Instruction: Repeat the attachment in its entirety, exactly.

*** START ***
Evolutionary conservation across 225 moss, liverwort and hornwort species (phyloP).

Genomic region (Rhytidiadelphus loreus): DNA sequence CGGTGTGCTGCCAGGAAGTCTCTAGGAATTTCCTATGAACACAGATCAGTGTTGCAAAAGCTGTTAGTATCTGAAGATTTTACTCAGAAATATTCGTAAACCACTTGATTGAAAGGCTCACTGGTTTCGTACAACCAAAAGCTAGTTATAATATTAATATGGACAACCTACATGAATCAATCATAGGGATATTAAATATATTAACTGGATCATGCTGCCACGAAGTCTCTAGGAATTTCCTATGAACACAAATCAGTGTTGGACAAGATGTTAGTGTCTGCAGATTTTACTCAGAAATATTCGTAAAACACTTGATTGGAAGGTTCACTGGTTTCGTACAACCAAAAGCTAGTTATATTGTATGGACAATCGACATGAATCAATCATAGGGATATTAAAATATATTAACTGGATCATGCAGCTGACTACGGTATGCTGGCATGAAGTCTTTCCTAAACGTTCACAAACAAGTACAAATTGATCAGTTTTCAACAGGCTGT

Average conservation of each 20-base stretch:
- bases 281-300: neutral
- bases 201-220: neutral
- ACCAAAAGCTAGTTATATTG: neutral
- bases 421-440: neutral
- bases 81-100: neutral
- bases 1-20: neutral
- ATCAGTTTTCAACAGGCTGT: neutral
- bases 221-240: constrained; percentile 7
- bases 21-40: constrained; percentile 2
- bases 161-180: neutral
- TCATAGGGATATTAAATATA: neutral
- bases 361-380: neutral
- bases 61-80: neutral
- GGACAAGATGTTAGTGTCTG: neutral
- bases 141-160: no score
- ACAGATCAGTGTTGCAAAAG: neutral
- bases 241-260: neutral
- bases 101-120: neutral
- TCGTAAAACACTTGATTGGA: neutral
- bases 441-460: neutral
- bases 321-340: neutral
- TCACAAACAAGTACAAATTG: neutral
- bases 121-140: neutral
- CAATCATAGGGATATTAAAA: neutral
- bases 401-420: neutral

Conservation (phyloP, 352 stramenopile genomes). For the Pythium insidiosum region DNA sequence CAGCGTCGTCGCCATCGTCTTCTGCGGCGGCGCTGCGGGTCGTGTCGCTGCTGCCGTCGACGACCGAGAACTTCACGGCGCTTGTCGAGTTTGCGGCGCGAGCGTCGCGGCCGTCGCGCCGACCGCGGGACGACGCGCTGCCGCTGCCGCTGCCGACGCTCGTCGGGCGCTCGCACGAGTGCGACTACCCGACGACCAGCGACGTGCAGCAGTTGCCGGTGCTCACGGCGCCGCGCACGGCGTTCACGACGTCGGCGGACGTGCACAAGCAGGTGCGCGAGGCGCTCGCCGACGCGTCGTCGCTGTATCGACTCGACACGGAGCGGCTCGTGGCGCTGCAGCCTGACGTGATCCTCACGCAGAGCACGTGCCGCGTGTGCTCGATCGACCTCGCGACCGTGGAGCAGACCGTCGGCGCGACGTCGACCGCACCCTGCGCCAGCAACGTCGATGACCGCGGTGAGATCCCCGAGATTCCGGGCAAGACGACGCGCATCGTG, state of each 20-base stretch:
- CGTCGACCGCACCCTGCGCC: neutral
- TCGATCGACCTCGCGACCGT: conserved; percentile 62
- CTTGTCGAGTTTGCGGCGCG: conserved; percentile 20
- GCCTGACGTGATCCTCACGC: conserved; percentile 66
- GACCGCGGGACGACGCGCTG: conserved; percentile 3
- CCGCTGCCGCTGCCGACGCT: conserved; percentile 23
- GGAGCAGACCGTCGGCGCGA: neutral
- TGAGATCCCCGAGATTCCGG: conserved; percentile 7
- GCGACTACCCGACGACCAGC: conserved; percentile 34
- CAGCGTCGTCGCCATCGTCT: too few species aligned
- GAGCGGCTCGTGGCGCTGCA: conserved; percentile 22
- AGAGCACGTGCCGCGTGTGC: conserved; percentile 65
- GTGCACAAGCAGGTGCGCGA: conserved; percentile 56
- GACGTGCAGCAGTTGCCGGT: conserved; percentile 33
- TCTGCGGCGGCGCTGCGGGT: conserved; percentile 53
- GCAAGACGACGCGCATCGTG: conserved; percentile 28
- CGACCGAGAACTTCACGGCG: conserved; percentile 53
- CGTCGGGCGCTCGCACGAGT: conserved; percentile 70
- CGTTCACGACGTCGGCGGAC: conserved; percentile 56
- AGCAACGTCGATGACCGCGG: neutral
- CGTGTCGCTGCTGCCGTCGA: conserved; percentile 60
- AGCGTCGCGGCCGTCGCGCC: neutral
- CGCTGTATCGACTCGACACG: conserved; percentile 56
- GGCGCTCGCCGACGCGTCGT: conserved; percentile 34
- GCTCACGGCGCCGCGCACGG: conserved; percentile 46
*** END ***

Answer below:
Evolutionary conservation across 225 moss, liverwort and hornwort species (phyloP).

Genomic region (Rhytidiadelphus loreus): DNA sequence CGGTGTGCTGCCAGGAAGTCTCTAGGAATTTCCTATGAACACAGATCAGTGTTGCAAAAGCTGTTAGTATCTGAAGATTTTACTCAGAAATATTCGTAAACCACTTGATTGAAAGGCTCACTGGTTTCGTACAACCAAAAGCTAGTTATAATATTAATATGGACAACCTACATGAATCAATCATAGGGATATTAAATATATTAACTGGATCATGCTGCCACGAAGTCTCTAGGAATTTCCTATGAACACAAATCAGTGTTGGACAAGATGTTAGTGTCTGCAGATTTTACTCAGAAATATTCGTAAAACACTTGATTGGAAGGTTCACTGGTTTCGTACAACCAAAAGCTAGTTATATTGTATGGACAATCGACATGAATCAATCATAGGGATATTAAAATATATTAACTGGATCATGCAGCTGACTACGGTATGCTGGCATGAAGTCTTTCCTAAACGTTCACAAACAAGTACAAATTGATCAGTTTTCAACAGGCTGT

Average conservation of each 20-base stretch:
- bases 281-300: neutral
- bases 201-220: neutral
- ACCAAAAGCTAGTTATATTG: neutral
- bases 421-440: neutral
- bases 81-100: neutral
- bases 1-20: neutral
- ATCAGTTTTCAACAGGCTGT: neutral
- bases 221-240: constrained; percentile 7
- bases 21-40: constrained; percentile 2
- bases 161-180: neutral
- TCATAGGGATATTAAATATA: neutral
- bases 361-380: neutral
- bases 61-80: neutral
- GGACAAGATGTTAGTGTCTG: neutral
- bases 141-160: no score
- ACAGATCAGTGTTGCAAAAG: neutral
- bases 241-260: neutral
- bases 101-120: neutral
- TCGTAAAACACTTGATTGGA: neutral
- bases 441-460: neutral
- bases 321-340: neutral
- TCACAAACAAGTACAAATTG: neutral
- bases 121-140: neutral
- CAATCATAGGGATATTAAAA: neutral
- bases 401-420: neutral

Conservation (phyloP, 352 stramenopile genomes). For the Pythium insidiosum region DNA sequence CAGCGTCGTCGCCATCGTCTTCTGCGGCGGCGCTGCGGGTCGTGTCGCTGCTGCCGTCGACGACCGAGAACTTCACGGCGCTTGTCGAGTTTGCGGCGCGAGCGTCGCGGCCGTCGCGCCGACCGCGGGACGACGCGCTGCCGCTGCCGCTGCCGACGCTCGTCGGGCGCTCGCACGAGTGCGACTACCCGACGACCAGCGACGTGCAGCAGTTGCCGGTGCTCACGGCGCCGCGCACGGCGTTCACGACGTCGGCGGACGTGCACAAGCAGGTGCGCGAGGCGCTCGCCGACGCGTCGTCGCTGTATCGACTCGACACGGAGCGGCTCGTGGCGCTGCAGCCTGACGTGATCCTCACGCAGAGCACGTGCCGCGTGTGCTCGATCGACCTCGCGACCGTGGAGCAGACCGTCGGCGCGACGTCGACCGCACCCTGCGCCAGCAACGTCGATGACCGCGGTGAGATCCCCGAGATTCCGGGCAAGACGACGCGCATCGTG, state of each 20-base stretch:
- CGTCGACCGCACCCTGCGCC: neutral
- TCGATCGACCTCGCGACCGT: conserved; percentile 62
- CTTGTCGAGTTTGCGGCGCG: conserved; percentile 20
- GCCTGACGTGATCCTCACGC: conserved; percentile 66
- GACCGCGGGACGACGCGCTG: conserved; percentile 3
- CCGCTGCCGCTGCCGACGCT: conserved; percentile 23
- GGAGCAGACCGTCGGCGCGA: neutral
- TGAGATCCCCGAGATTCCGG: conserved; percentile 7
- GCGACTACCCGACGACCAGC: conserved; percentile 34
- CAGCGTCGTCGCCATCGTCT: too few species aligned
- GAGCGGCTCGTGGCGCTGCA: conserved; percentile 22
- AGAGCACGTGCCGCGTGTGC: conserved; percentile 65
- GTGCACAAGCAGGTGCGCGA: conserved; percentile 56
- GACGTGCAGCAGTTGCCGGT: conserved; percentile 33
- TCTGCGGCGGCGCTGCGGGT: conserved; percentile 53
- GCAAGACGACGCGCATCGTG: conserved; percentile 28
- CGACCGAGAACTTCACGGCG: conserved; percentile 53
- CGTCGGGCGCTCGCACGAGT: conserved; percentile 70
- CGTTCACGACGTCGGCGGAC: conserved; percentile 56
- AGCAACGTCGATGACCGCGG: neutral
- CGTGTCGCTGCTGCCGTCGA: conserved; percentile 60
- AGCGTCGCGGCCGTCGCGCC: neutral
- CGCTGTATCGACTCGACACG: conserved; percentile 56
- GGCGCTCGCCGACGCGTCGT: conserved; percentile 34
- GCTCACGGCGCCGCGCACGG: conserved; percentile 46